City councillor Tim Toomey prepares to use his “charter right” Monday on orders about coronavirus.

As the city reported 30 new cases of Covid-19 Thursday, the largest daily jump since the spring, officials also announced that the program to test Cambridge sewage for the virus has begun. The wastewater analysis could give health officials advance knowledge of outbreaks – earlier than testing results – and might point to individual areas where infections are occurring.

The sewage testing program calls for weekly samples to be collected at three locations that cover wastewater from the entire city. The city’s announcement didn’t say when sampling began or is planned to begin, or if the city has already received results from Biobot, the company doing the analysis. Biobot is also analyzing sewage at the Massachusetts Water Resources Authority’s Deer Island treatment plant, which receives wastewater from much of Eastern Massachusetts.

According to the announcement, the city will disclose the results to the public “in the coming weeks.” Cambridge Public Health Department spokeswoman Susan Feinberg didn’t immediately respond to an email seeking more specifics.

Just an hour earlier Toomey charter righted an order to keep “Riverbend Park” – that is, parts of Memorial Drive near Harvard Square that the state Department of Conservation and Recreation closes to weekend traffic – extended past Nov. 29 so people could keep getting socially distanced exercise.

Seeking to extend

Councillors started asking in March for the City Manager’s Office to look at opening Memorial Drive as wide-open exercise space for people who had begun to chafe under the restrictions of the coronavirus lockdown. City Manager Louis A. DePasquale resisted even while allowing business to open – and even delaying the opening of Riverbend Park past when it usually opens for the year. The DCR finally said June 26 that it was opening the park for pedestrian and cyclist use on Saturdays and Sundays through the summer recreational season.

‘Acts of Violence’ (2018)

Now, with coronavirus resurging in a densely packed city, councillor Jivan Sobrinho-Wheeler introduced his order to extend past Nov. 29. Riverbend “has been a sorely needed source of a joy for a lot of folks during the pandemic,” he said. “Keeping this open past then would be even more important as other activities become harder.”

Councillor Patty Nolan introduced an amendment calling for DePasquale to confer with the state and advocate for extending Riverbend Park the entire length of Memorial Drive. Though councillors – including Toomey – opposed it for a lack of input from Riverside and East Cambridge residents who would be affected by the change, there was not enough votes to keep the amendment from passing.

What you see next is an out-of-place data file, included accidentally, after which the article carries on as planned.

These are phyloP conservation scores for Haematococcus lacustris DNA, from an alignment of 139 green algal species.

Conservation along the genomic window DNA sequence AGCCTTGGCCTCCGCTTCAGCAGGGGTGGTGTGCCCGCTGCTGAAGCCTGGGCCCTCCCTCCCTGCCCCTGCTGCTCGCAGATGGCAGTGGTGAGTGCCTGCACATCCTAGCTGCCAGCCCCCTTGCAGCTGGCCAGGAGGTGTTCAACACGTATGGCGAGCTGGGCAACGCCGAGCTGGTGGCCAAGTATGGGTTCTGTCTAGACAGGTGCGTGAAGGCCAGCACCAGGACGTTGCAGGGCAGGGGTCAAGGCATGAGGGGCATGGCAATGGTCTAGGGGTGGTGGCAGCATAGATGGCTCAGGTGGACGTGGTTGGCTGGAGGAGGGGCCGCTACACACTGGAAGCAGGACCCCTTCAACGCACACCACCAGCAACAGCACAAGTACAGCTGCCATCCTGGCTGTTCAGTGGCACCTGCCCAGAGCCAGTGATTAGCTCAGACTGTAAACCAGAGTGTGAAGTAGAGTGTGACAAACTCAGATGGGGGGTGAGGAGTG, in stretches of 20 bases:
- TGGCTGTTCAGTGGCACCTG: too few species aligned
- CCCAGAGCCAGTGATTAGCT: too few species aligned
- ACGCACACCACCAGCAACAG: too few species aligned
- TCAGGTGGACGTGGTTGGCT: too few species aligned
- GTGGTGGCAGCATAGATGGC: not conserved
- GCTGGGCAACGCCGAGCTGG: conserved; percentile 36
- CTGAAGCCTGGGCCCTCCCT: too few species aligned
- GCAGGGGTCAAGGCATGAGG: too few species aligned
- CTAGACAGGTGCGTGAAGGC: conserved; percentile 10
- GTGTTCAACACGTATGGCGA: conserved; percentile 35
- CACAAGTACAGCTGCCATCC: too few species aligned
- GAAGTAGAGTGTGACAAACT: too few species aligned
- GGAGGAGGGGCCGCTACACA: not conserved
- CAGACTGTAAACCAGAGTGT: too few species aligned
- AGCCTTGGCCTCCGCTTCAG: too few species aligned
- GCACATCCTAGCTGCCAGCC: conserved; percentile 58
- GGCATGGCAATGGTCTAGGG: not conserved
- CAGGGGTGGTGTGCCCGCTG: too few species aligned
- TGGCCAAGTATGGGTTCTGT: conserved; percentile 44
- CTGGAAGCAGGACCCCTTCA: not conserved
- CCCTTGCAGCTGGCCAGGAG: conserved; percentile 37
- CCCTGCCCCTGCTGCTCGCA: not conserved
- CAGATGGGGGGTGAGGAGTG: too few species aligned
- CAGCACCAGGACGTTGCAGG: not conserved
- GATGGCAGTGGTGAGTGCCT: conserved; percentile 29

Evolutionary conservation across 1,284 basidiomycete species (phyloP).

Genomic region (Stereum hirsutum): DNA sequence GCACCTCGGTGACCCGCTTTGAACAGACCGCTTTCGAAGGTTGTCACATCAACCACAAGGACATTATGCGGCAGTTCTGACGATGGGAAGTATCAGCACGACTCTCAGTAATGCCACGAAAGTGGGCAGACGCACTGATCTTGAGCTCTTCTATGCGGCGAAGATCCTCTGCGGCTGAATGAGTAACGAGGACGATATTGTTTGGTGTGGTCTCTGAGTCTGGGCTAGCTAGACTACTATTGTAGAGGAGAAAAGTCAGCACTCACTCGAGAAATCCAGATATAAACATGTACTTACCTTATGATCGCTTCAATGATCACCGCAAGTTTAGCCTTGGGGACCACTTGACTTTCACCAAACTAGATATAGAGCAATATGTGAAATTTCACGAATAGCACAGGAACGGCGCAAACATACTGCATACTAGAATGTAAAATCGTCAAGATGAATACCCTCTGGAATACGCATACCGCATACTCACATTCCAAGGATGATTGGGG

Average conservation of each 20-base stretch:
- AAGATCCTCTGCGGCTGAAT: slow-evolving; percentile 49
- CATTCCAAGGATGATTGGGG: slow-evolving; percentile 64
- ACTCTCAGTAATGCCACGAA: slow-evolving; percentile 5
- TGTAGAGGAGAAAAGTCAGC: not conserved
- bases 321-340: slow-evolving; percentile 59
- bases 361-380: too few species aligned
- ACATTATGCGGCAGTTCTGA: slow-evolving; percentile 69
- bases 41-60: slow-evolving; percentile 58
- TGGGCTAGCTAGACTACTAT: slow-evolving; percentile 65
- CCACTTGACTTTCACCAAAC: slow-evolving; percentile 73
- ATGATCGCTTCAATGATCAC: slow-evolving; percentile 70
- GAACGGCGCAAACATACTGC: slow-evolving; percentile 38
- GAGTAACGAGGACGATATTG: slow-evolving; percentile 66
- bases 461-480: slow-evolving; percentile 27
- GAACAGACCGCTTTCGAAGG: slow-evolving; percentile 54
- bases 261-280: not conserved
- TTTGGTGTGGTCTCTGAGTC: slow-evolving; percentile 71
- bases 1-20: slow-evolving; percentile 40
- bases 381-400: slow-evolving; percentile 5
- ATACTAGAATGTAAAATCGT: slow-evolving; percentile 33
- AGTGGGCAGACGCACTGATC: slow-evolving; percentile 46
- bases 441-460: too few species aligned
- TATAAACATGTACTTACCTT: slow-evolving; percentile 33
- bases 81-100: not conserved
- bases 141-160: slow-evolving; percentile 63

Concerns about masks

Malmberg

But the order inflamed concerns around mask wearing, or the lack of it.

“Until a vaccine can be brought to market, there’s no way to stop [coronavirus] other than to be vigilant and diligent about wearing masks. And it is not happening,” councillor E. Denise Simmons said. “I have very real and very strong concerns about the proliferation of this virus by encouraging people to go out but not having the ability to enforce that they wear masks.” (Police can issue $300 fines to people who do not wear masks, but said they so far have merely used the threat of a fine to educate.)

Then it was Toomey’s turn.

“I do walk there consistently and am troubled by the amount of young people and some older people who do not wear masks,” he said. “There’s no enforcement, and if you try to say something to someone as you’re walking and some young person is running by you without a mask, it’s quite unsettling.”

The lack of seriousness around masks and enforcement may be “why we see the increase in the number of people infected,” Toomey said.

What the science says

There is no scientific evidence of significant outdoors transmission of the virus, councillor Quinton Zondervan noted. The city’s call for masks to be worn outdoors at all times is about training people to be consistent in wearing them indoors, he said, reminding Toomey that Cambridge just went through a summer with a low rate of Covid-19 cases despite masks not being required outdoors unless you were with 6 feet of other people.

“The science tells us indoor transmission is the problem,” Zondervan said.

Toomey, though, connected the possible expansion of Riverbend Park without public input and more transmission of the disease, calling it “not appropriate and [it] could cause more unsettling increases in the cases that we’re seeing now.”

Soon after, he used his charter right for the first time Monday.

After Toomey’s second charter right, which effectively ended the meeting, Zondervan called it in a tweet a “stunning, unfortunate ending to tonight’s meeting – one of my colleagues blamed not wearing masks outdoors for the spike before charter righting the discussion around closing bars and gyms.”

“At this rate, the schools will have to close before bars and gyms do,” he said.

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